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Inlaying silver in gold and vice versa


#1

Hello all,

I am working on a project where I plan to engrave a floral design
into a gold band, and wanted to fill the engraving w/ silver. Not
being a jeweler, I only have what I know to go on. I thought I’d
flow solder into the engraving, then sand/polish the rest of it back
off. This seems labor intensive to me though, so I thought I’d ask
if there was an easier way. I was going to practice the technique by
making a matching ring of fine silver with gold in the engraved
areas.

Thoughts?
David


#2

G’day; My suggestion is that you do the engraving fairly deeply then
have the ring fairly heavily silver plated. The non required silver
plating would be abraded off and the revealed gold carefully
polished, leaving the engraving silver.

Cheers for now,
John Burgess; @John_Burgess2 of Mapua Nelson NZ


#3

David, I think you may be VERY disappointed with the results of the
inlay ring. The colors of the metals will not be what you expect in
contrast. You would have to use pure silver, and very high carat
gold to have it seen, providing that the carving is wide enough to
show at all.

My answer is based upon my own effort to do the same thing… and the
gold solder was swallowed up, in this case, into the middle of the
two layers that I laminated… having sawed out the name of my nephew
on one thickness which was then applied to the other, and gold
solder put into the void. It took LOADS of solder, and in the end,
didn’t really show up. Would never do that again! I am, however,
glad that I did it once, to know not to do it again… Nothing teaches
like experience!!

Happy designing! Frif…


#4

David and All, The problem with this project lies in the inherent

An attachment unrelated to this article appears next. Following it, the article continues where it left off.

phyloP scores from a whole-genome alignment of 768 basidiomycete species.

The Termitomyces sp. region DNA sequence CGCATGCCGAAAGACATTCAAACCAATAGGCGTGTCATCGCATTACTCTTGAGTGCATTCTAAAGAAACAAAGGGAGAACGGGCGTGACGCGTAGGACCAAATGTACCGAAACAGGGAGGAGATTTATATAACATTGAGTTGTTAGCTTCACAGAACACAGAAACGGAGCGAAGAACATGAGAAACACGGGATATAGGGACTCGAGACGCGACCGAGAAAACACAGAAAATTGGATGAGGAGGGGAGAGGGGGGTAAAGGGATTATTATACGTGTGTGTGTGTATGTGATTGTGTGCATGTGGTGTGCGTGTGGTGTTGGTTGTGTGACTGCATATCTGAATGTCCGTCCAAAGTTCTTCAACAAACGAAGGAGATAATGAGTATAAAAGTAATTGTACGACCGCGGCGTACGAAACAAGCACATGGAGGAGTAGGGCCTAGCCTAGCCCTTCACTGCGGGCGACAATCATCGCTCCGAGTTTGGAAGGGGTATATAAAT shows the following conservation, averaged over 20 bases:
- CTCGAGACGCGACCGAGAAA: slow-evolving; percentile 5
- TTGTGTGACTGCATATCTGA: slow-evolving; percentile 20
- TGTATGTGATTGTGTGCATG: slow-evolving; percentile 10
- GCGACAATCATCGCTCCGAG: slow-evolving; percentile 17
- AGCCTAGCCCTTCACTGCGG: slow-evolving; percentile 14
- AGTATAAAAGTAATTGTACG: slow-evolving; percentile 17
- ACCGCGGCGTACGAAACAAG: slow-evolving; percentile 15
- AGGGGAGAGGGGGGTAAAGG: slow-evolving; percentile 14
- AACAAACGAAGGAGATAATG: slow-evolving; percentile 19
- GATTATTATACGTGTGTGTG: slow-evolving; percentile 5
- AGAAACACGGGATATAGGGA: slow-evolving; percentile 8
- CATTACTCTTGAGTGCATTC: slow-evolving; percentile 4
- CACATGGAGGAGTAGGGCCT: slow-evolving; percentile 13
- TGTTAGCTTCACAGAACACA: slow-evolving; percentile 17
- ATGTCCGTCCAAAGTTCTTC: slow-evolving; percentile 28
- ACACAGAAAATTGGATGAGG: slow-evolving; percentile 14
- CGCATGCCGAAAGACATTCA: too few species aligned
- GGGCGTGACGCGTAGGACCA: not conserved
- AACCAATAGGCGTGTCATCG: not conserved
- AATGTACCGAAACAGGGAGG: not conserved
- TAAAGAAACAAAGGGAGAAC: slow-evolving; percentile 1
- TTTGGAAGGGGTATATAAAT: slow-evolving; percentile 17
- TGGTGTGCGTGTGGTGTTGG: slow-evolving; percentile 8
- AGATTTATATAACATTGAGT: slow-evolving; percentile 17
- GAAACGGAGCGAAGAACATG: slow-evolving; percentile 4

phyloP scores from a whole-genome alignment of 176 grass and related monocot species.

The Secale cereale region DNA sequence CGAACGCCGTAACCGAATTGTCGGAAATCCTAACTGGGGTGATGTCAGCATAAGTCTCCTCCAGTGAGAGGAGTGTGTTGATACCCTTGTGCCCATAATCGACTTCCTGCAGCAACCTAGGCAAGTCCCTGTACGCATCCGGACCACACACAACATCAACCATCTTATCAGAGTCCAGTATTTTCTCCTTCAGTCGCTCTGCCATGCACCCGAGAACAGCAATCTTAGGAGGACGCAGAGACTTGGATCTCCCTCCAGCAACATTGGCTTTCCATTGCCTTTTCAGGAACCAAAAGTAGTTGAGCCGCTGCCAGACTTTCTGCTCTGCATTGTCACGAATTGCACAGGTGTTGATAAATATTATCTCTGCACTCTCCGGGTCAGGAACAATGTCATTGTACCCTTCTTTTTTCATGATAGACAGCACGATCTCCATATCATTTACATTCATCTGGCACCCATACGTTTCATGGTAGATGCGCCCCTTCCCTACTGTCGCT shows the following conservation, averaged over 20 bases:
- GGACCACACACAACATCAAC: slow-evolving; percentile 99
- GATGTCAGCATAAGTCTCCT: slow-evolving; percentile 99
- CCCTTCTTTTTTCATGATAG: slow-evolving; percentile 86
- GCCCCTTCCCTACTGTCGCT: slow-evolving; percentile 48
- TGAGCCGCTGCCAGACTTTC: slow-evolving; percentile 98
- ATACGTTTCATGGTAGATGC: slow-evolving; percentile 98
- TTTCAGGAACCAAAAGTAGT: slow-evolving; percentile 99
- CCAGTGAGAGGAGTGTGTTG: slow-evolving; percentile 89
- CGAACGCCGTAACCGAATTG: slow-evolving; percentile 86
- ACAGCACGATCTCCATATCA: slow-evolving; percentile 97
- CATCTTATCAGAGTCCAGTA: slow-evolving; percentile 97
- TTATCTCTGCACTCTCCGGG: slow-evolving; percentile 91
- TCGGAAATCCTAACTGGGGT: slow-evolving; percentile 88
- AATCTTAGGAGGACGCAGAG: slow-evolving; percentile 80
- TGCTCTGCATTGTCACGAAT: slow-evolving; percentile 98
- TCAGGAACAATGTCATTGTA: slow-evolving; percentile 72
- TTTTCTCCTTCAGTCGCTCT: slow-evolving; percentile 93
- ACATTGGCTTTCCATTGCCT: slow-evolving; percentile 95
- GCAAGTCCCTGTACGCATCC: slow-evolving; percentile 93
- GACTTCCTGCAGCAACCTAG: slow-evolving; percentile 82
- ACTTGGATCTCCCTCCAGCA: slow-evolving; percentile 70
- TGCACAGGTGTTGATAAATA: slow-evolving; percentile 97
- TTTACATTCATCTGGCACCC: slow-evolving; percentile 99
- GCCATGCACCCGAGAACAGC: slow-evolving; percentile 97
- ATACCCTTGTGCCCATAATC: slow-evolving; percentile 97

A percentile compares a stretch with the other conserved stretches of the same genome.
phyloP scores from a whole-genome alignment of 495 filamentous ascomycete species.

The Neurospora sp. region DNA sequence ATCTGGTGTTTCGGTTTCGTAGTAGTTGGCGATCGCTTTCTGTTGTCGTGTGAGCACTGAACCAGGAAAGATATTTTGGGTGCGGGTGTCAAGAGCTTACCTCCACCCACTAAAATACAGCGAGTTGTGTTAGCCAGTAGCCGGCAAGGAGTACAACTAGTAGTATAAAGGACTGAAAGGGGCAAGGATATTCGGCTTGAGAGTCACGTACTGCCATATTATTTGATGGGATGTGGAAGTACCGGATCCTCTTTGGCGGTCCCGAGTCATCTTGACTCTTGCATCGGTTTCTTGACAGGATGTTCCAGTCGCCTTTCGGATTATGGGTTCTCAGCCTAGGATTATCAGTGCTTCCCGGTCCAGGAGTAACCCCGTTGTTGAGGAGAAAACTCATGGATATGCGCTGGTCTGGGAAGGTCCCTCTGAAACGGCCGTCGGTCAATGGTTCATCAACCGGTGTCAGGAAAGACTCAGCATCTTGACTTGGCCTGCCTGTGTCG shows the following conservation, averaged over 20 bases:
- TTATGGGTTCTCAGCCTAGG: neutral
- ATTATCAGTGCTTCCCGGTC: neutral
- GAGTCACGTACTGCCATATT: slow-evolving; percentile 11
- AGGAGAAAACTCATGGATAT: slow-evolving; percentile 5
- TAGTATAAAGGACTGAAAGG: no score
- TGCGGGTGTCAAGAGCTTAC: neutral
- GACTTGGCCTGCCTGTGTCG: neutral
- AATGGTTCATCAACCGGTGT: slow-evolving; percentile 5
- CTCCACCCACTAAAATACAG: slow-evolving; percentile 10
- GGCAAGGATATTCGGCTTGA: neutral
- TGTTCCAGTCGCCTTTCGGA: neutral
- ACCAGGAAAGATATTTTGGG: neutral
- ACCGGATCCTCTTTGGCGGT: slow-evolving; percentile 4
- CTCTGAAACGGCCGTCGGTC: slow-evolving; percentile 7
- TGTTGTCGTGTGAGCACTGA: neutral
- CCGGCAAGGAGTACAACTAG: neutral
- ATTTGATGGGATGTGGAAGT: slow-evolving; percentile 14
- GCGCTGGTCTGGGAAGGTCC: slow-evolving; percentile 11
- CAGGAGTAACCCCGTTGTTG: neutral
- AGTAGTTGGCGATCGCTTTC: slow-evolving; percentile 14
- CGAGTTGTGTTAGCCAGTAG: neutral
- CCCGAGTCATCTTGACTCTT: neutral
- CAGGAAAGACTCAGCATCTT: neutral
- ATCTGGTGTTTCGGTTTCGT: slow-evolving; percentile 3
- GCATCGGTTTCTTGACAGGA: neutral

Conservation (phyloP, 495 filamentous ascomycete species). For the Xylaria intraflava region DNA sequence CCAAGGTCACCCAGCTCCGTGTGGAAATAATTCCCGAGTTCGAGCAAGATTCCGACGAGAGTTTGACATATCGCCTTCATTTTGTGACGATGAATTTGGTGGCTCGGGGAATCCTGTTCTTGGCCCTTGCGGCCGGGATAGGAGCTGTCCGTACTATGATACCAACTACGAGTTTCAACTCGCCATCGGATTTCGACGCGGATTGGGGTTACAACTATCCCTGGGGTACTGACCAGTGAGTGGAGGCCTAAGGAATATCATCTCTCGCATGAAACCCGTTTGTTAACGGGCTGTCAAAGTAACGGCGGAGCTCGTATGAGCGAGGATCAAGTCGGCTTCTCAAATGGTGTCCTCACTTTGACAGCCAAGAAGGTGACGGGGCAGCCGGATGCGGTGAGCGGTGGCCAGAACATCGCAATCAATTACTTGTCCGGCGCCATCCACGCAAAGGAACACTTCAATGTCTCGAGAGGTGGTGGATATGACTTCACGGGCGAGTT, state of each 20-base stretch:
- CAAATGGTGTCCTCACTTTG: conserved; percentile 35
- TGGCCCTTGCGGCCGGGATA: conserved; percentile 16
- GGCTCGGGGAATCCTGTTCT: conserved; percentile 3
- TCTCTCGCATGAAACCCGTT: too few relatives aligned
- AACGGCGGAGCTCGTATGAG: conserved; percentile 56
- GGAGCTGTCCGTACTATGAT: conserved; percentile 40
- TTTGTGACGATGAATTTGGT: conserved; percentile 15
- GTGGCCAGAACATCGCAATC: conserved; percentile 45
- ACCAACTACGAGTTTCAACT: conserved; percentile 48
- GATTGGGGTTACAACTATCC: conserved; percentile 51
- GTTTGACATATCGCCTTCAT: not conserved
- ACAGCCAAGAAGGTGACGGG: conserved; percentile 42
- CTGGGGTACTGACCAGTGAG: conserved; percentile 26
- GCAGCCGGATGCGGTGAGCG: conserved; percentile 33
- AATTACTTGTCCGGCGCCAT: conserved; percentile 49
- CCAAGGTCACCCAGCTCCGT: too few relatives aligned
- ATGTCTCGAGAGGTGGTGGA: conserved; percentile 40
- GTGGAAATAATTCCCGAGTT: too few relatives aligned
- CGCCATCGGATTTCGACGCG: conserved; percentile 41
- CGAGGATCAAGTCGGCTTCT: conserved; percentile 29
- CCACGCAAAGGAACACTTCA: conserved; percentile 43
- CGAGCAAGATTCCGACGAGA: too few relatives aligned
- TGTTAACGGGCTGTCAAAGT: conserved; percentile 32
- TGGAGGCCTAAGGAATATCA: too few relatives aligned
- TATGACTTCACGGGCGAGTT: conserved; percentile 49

properties of the metals - gold and silver. They are mutually
soluble, especially at melting temps or close. However, it is not
impossible. Kuem-boo is a process that could be made to work,
utilizing this property. John Burgess’s suggestion of plating is
do-able but only if the plating is very thick or if a barrier plate is
laid down first (copper - nickel) to stop molecular migration through
the plated metal. A thin plating of gold over silver will eventually
disappear even if there no wear to blame it on. This is the gold
dissolving into the silver. (yes, this happens at room temp.) To
attempt to inlay silver and gold into each other with heat will not
work because as the melting point of the eutectic alloy of Au-Ag. As
it is approached the solubility is greatly increased. One just
disappears into the other. This process does work (as far as I know)
on gold melt-inlayed into platinum. The very high melting point of
platinum and the relative insolubility makes it possible. As far as
the color contrast is concerned, gold and silver have plenty. The
lack of contrast you saw, Frif, is also due to the solubility
problem. Essentially, what you ended up with was Electrum (50-50
gold-silver alloy) inlayed into silver - not much contrast there!
Gold can be inlayed into silver by mechanical means. (hammer inlay -
but that is another process and would require some design
modifications from the original post.) HTH, Mark

Mark Thomas Ruby
SunSpirit Designs
Loveland, CO
970 669-7075


#5

Can you just solder the gold onto the silver and then run the piece
through a rolling mill to embed the one into the other? I have done
some gold into silver this way.